Dietary Habits of the Blue Whale
The blue whale, whose scientific name is Balaenoptera musculus, is the largest animal in the world. This enormous mammal can measure up to 30 meters (98 feet) long and weigh 170 tonnes.
They are called blue whales because when we see them underwater they are completely blue, although, in fact, on the surface they are more of a grayish color. Another interesting fact about their physical appearance is that their underbelly is a yellowish shade due to the large number of microorganisms living on their skin.
If you want to know more about this majestic animal, this AnimalWised article will tell you all about the dietary habits of the blue whale.
How do blue whales eat?
Did you know that not all whales have teeth? Whales that do not have teeth are called "baleen whales" and this is the case for blue whales. These mammals are capable of covering all their body's nutritional requirements without using teeth - given that they don't have any.
Baleen whales are characterized by what could be defined as a filtering system which can be found in the lower jaw, which allows these whales to feed slowly by absorbing everything. The food will be swallowed, but water will be subsequently expelled - this can be seen, for instance, in a scene of the animation film Finding Nemo.
A blue whale's tongue can weigh as much as an elephant. Thanks to this system, the water can be expelled through the various layers of skin which make up their enormous tongue.
What do blue whales eat?
A blue whale's favorite food is krill, a small crustacean that varies between 3 and 5 centimeters (1 to 2 inches) in length. In fact, a blue whale can consume 40 million krill every day, although they also feed on many small life forms that live in the ocean.
Another food that whales love and tend to look for is squid, although it is true that they only eat them when there are lots of them. A blue whale ingests approximately 3,600 kilograms (8000 pounds) of food each day.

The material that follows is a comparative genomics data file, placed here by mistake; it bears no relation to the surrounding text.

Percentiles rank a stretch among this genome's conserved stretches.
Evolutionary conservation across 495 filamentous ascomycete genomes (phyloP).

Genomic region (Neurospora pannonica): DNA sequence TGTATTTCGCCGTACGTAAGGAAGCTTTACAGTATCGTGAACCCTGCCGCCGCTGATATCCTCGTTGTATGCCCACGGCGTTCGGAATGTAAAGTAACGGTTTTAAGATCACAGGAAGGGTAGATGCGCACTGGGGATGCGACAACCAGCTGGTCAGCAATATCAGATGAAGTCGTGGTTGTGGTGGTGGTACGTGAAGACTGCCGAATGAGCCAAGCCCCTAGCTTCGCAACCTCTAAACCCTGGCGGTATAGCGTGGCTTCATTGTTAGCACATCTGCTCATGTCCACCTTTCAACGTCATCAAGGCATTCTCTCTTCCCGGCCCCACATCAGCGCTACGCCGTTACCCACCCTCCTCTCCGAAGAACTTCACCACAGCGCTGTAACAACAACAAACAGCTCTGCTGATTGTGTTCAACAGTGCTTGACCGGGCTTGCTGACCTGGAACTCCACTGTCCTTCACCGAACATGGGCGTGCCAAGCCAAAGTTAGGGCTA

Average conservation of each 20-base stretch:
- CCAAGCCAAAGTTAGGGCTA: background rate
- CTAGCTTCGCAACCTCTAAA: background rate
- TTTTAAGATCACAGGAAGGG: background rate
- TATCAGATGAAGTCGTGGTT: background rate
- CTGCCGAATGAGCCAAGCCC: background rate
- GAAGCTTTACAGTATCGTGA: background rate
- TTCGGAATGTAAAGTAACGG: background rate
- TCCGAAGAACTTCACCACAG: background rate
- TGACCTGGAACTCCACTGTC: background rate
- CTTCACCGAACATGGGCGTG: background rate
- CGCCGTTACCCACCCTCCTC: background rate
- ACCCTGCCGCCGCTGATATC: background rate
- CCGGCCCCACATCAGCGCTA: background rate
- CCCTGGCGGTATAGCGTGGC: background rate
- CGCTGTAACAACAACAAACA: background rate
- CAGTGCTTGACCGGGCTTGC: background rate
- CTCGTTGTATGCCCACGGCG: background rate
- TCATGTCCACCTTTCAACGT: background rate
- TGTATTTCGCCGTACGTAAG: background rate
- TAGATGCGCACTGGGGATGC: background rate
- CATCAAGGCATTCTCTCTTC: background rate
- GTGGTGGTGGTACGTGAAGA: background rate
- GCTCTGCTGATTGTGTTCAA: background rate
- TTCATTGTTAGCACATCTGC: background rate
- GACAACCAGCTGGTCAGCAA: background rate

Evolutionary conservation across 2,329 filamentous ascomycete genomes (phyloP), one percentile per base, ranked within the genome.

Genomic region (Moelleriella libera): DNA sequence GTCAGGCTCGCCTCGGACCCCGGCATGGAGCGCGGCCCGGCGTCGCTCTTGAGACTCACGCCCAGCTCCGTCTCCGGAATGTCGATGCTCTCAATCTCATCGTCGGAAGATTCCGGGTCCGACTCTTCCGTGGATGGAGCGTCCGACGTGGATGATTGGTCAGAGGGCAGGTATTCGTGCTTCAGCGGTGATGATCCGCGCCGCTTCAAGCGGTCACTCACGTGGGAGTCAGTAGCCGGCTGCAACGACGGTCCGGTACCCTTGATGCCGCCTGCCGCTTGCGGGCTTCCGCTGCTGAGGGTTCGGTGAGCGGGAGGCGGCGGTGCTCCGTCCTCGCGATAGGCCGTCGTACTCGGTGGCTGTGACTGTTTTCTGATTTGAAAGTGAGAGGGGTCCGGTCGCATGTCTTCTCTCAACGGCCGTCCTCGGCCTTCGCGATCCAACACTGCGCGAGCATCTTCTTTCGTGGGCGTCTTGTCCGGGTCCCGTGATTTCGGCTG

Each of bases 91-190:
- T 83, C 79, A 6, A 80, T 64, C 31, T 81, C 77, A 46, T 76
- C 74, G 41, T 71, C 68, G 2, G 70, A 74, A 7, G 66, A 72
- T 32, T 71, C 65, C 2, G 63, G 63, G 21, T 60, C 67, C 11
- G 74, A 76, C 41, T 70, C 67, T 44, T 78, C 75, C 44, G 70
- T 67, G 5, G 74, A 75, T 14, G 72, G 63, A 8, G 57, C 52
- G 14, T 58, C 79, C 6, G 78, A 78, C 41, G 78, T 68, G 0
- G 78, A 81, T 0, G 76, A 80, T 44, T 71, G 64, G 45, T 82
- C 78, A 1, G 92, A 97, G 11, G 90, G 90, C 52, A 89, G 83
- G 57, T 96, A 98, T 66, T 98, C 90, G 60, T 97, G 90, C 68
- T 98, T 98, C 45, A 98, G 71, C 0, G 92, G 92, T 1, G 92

What do blue whale calves eat?
Blue whales are large mammals, so they have features characteristic of this type of animal, including breastfeeding. After a year-long gestation in their mother's womb, blue whale calves require virtually all her time and dedication.
When it's born, a blue whale's baby is not precisely small; calves are 7 meters (22'11'') and weigh 2.5 tonnes. They will consume approximately 400 to 500 liters of milk every day for at least half a year.
Hunting and the blue whale population
Unfortunately, blue whales have been endangered due to mass whaling and the slow reproduction of the species. However, today the data is more positive partly due to due a ban on hunting.
It is estimated that the blue whale population of the Antarctic increased by 7.3%. An increase in the population living in other geographical areas was also calculated, but it is not very significant.
The navigation of large vessels, fishing and global warming are other factors that put the survival of this species at risk. Therefore it is urgent to act and ensure the continued reproduction and existence of the blue whale.
If you want to read similar articles to Dietary Habits of the Blue Whale, we recommend you visit our Healthy diets category.